Sydney Brenner, the Nobel laureate well-known for his work on the nematode worm, C. Elegans, once famously remarked, ‘There is no theory of biology and medicine.’ To those schooled in the taxonomy of organisms according to their structure, and the Watson-Crick solution to the problem of how the genome reproduces itself precisely, and encodes all the enzymes needed to construct a cell’s metabolic pathways, Brenner’s dictum may come as a rude shock. However, it is not difficult to see what he means. A vast amount may be understood about structures in biology – genome, epigenome, and metabolome (even microbiome where appropriate) – but little is understood about what drives them to keep functioning. What makes a cell decide to undergo mitosis and reproduce? How can an amoeba construct a complete, water-proof shell around itself to retain moisture during a dry spell? How does a Paramecium decide whether to fuse with a partner and undergo sexual-type reproduction or not?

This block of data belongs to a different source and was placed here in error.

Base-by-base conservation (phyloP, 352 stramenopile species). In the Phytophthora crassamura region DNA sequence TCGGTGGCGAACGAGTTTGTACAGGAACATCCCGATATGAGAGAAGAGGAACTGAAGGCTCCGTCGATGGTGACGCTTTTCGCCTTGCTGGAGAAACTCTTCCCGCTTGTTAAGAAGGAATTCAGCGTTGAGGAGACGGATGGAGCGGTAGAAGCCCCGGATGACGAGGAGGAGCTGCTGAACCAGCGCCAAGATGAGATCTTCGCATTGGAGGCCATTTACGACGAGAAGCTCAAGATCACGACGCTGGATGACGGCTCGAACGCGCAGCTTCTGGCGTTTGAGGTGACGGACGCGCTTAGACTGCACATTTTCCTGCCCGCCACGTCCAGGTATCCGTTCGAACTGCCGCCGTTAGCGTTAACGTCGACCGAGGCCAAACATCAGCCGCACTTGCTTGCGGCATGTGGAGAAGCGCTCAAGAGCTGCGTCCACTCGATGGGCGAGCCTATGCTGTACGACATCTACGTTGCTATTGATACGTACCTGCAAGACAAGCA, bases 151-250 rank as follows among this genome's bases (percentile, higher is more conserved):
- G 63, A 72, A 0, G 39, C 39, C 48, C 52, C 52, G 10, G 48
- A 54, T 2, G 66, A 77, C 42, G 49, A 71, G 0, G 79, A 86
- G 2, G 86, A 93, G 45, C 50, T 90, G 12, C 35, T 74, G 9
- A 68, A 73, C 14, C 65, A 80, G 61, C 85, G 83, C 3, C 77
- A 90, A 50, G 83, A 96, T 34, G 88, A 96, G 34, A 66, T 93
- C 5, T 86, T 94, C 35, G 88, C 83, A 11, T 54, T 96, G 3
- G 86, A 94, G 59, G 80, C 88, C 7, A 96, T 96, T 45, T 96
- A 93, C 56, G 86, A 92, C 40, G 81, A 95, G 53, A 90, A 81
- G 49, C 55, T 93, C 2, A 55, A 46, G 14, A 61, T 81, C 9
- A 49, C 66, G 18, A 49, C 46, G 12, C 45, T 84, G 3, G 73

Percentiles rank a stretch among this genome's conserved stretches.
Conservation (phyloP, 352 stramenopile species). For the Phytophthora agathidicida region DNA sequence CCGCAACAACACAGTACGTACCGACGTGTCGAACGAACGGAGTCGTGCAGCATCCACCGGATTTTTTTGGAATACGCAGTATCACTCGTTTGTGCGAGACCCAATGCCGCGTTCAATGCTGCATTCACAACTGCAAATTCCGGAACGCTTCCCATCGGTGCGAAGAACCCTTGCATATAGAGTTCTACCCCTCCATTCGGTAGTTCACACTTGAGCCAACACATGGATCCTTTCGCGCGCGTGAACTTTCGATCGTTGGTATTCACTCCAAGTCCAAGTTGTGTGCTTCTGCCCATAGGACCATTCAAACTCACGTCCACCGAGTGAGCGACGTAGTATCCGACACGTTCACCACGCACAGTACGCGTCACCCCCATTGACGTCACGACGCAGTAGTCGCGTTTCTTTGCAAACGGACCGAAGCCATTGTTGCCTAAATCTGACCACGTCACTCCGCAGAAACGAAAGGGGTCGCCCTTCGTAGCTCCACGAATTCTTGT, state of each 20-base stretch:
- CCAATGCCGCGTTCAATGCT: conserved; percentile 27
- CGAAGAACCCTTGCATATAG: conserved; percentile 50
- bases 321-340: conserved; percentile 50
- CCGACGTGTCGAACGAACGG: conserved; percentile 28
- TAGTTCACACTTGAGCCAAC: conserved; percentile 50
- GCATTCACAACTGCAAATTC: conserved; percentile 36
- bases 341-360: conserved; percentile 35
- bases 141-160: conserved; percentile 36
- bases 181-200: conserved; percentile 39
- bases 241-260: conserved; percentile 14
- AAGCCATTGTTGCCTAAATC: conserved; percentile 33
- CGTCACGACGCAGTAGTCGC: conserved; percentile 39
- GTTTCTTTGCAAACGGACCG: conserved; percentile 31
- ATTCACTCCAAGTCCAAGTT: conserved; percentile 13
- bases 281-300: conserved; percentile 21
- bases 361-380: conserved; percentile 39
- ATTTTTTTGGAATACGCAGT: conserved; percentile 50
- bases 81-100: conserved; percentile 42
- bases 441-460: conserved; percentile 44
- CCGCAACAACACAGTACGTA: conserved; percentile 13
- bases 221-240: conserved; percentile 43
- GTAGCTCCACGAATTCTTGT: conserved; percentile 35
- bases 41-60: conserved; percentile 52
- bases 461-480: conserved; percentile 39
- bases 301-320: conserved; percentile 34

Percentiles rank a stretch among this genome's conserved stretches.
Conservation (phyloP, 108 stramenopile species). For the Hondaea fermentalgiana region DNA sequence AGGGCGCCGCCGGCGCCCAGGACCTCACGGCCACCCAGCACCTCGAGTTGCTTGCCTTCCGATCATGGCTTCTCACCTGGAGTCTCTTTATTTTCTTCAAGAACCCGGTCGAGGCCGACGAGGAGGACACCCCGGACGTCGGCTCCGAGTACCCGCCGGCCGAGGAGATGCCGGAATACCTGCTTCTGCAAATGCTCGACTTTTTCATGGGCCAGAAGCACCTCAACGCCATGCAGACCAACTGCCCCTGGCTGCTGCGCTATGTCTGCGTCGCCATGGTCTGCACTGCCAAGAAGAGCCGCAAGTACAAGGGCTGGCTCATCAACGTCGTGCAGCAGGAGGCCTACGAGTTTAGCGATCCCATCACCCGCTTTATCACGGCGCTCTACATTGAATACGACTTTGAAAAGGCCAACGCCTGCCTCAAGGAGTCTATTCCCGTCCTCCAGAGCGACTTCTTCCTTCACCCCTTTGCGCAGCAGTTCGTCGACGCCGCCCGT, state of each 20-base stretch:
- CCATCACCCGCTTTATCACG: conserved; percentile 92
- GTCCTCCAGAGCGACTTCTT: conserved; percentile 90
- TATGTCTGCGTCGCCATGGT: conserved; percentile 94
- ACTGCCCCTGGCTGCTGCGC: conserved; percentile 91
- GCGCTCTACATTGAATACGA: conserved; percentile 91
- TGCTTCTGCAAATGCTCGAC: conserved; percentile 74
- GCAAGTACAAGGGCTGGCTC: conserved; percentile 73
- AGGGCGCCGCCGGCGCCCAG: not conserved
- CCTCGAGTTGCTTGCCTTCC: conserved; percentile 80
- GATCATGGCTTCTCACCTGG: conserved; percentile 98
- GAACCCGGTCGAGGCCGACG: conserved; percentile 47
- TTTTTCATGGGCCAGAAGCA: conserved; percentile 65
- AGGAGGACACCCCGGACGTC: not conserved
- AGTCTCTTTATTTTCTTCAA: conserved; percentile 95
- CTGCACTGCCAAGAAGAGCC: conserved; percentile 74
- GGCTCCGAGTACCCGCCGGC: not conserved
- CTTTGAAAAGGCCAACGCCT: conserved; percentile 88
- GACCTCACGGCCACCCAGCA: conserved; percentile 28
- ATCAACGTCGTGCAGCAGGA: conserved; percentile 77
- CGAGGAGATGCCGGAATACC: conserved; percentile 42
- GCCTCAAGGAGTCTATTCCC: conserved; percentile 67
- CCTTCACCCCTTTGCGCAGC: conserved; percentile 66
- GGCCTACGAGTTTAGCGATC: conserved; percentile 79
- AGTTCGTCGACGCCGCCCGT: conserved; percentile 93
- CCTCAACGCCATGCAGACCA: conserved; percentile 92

Equally, how can it be that senior English biologist Rupert Sheldrake is able to identify so many inexplicable properties of higher organisms (communication between animals, animals and humans, and humans and humans, ‘the sense of being started at’ and ‘telephone telepathy’, which Fellows of the Royal Society and other senior scientists refuse to discuss in public, because they seem so embarrassing to those convinced of ordinary biochemical models of life. How can there be such a gap between what is recognized by normal people, and what scientists can explain?

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